As part of the defamation campaign, accusations of treason have been greatly damaging, sold to a public bent on believing outrageous allegations in order to justify the current reality. Almost every day, a television presenter with strong security ties broadcasts illegally recorded calls of prominent activists or media personnel known to support the 25 January Revolutionary ideals. The calls do nothing to prove treason but are aimed at character assassination of 25 January figures. When rights groups requested an investigation into citizen conversations that have been illegally leaked and the mobile provider, Vodafone, the state has brushed that aside and opted instead to investigate the same company for a puppet advertisement.

The defamation campaign comes as part of a systematic crackdown on secular opposition, rather than as a result of investigations. Why else would the regime first start by offering activists positions in the government? Why else would state security approach several of these activists explaining clearly how they knew that their accusations of espionage were not true, but that they would still use them to defame them?

One of the most revealing accounts of meetings with the state security was written by former MP Mostafa AlNagar, whose call with poet Abdel Rahman Youssef was leaked. The conversations, AlNagar reports, ensure that state security want activists to rid themselves of “illusions of democracy” and to stop talking about human rights and accountability. AlNagar is also left with promises to defame 25 January and ElBaradei supporters. But perhaps more compelling than the testimony itself is the corroboration of such messages from other activists hounded by state security.

It may be time for the secular revolutionaries to stop fighting and realise that they’ve always been traitors; traitors to the Egyptian government’s way of life and their propaganda, traitors to their injustice and traitors to their methods. These activists dare to denounce unjust laws and protest them not because they root for a person like Mohamed Morsi or Abdel Fattah Al-Sisi, but because they support an idea, seemingly unfathomable to the myriad of Egyptians supporting their own personal saviours. That notion of holding on to an idea instead of a person is also treason to the Egyptian way of politics.

On 22 December, following the sentencing of three prominent activists, Mohamed ElBaradei tweeted, “Egypt: renunciation of violence, transitional justice and national reconciliation based on inclusiveness. Anything short: exercise in futility.”

ElBaradei’s words seem far removed from what’s happening, but they directly address what is happening in Egypt, an exercise in futility. While the connotation is that the state will not achieve stability due to its failure to address the basic needs of society, exercises in futility had a heavy toll, from the brutal illegal crackdowns and detentions of Morsi supporters to the defamation, harassment and imprisonment of secular activists and rights defenders.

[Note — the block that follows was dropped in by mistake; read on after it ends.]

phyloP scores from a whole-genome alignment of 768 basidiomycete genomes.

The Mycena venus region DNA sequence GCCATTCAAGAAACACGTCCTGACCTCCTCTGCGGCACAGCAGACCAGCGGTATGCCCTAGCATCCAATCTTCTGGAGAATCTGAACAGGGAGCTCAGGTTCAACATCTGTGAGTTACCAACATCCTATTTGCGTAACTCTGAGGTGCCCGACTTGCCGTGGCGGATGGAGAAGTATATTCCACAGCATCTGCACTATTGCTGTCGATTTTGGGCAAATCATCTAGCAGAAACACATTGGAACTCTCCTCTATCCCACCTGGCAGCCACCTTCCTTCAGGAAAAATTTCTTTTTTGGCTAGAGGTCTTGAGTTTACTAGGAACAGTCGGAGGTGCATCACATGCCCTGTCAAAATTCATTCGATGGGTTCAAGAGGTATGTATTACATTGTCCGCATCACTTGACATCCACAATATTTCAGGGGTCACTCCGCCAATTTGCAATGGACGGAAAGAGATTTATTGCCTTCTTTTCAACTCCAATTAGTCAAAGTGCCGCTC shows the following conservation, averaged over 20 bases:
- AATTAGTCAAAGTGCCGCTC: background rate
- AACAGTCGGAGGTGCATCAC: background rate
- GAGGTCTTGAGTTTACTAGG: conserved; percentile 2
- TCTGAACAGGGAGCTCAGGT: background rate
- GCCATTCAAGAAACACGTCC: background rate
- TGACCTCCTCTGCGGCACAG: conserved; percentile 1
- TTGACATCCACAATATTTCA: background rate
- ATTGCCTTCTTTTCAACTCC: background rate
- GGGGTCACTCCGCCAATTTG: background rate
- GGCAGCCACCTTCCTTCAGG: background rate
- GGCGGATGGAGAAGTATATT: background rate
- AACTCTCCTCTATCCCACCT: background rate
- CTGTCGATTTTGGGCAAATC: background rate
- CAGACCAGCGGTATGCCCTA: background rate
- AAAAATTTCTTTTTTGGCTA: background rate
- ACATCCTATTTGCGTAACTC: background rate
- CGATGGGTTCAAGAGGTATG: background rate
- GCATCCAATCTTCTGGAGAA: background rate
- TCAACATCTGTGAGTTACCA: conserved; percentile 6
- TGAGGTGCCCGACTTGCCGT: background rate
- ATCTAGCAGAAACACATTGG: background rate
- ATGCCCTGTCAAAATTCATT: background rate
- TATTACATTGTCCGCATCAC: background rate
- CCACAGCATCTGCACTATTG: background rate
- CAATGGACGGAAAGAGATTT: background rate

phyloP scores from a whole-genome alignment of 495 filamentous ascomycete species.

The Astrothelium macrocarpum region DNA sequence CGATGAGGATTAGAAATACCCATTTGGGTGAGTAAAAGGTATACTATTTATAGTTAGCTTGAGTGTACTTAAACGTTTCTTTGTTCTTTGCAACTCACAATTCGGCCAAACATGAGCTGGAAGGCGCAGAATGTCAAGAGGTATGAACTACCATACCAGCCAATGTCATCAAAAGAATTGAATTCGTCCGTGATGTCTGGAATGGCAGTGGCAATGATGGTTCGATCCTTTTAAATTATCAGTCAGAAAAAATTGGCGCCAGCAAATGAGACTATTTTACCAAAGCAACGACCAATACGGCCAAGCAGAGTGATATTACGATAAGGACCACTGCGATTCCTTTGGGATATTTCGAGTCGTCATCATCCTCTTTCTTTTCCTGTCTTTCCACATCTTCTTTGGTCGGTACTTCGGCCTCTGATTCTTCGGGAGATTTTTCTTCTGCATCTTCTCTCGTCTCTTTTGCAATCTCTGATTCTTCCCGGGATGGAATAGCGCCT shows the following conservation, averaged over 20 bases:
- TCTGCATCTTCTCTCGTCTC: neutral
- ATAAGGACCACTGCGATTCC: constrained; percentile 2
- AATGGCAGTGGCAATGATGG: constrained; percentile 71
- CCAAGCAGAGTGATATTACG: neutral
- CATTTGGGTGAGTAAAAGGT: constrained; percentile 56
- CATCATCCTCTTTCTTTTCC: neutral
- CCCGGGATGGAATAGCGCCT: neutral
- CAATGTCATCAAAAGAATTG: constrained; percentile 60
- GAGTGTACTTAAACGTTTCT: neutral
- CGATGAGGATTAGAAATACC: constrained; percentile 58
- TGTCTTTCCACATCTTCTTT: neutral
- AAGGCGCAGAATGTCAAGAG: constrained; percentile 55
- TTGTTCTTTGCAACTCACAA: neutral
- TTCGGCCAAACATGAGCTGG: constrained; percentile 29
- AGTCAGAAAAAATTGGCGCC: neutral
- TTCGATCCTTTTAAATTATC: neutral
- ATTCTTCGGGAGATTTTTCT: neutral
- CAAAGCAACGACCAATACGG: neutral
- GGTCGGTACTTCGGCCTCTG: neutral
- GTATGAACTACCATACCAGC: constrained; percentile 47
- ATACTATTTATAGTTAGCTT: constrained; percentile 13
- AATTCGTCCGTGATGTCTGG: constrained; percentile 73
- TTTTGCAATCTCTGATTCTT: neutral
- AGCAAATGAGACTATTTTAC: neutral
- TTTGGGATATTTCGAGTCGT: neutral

The truth is that Egypt has been undergoing an exercise in futility for some time. The same Mubarak era tactics were used by all regimes, from the time of SCAF to the absent Adly Mansour, and all the more forcefully now to regain control. Defamation was a tactic employed under both SCAF and Morsi. Whether it is the farcical NGO trials attempting to undermine human rights and their defenders or moral accusations aimed at portraying activists in an immoral light, whether as traitors or infidels, the tactic hasn’t changed, but the ferociousness and efficiency of the attacks have been improved.

Activists are already tracked down, defamed, accused of malicious foreign funding, assaulted and imprisoned, much like the old ways. Protests are dealt with violently much like the old ways. Oppressive laws to counter any threat to the state are established much like the old ways.

Egyptians decided to give the new faces of the regime a chance, which means that the injustices counter, reset by the removal of Morsi, will have to accumulate once again until injustices seep into the everyday lives of ordinary Egyptians. Justice remains absent and the term reconciliation would mean an end to the current plan of complete annihilation of any form of opposition (although actual reconciliation with old regime figures is ongoing anyway).  So the regime continues every day in its exercise in futility to give the current order a lifeline.

Perhaps even activists have been undergoing that same exercise themselves. They have been trying to convince Egyptians that they’re not traitors, that they believe in a different way of life with fewer injustices and more freedoms and more loyalty to values rather than individuals.

It is difficult to know whether it really is an exercise in futility on their part, but I cannot help but draw a parallel with the story in the movie, The Battle of Algiers. The movie talks about resistance between the years 1954 and 1957 when guerrilla fighters were prepared to fight for the independence of Algeria. They were crushed by French paratroopers, yet a few years later, people rose up and fought the occupation without a direct intellectual link between the movement and the uprising that ensued.

Will people reject the crackdown on humanity and activists before complete eradication? Will people wait and then take matters into their hands again when oppression once again permeates their everyday lives?

Perhaps the rejection of the regime’s old oppressive ways can be seen as treason. Maybe that’s why people are supportive of the treason rhetoric pushed by the regime’s intelligence agencies. This too may change by time. However, until it does, there will be no room for those who want to challenge the current accepted norms of repression and injustice. There will be no room for these types of traitors who want to challenge the status quo, not until Egyptians themselves turn into traitors of this sort, traitors to injustice.

First published in Daily News Egypt on 4 Jan, 2014.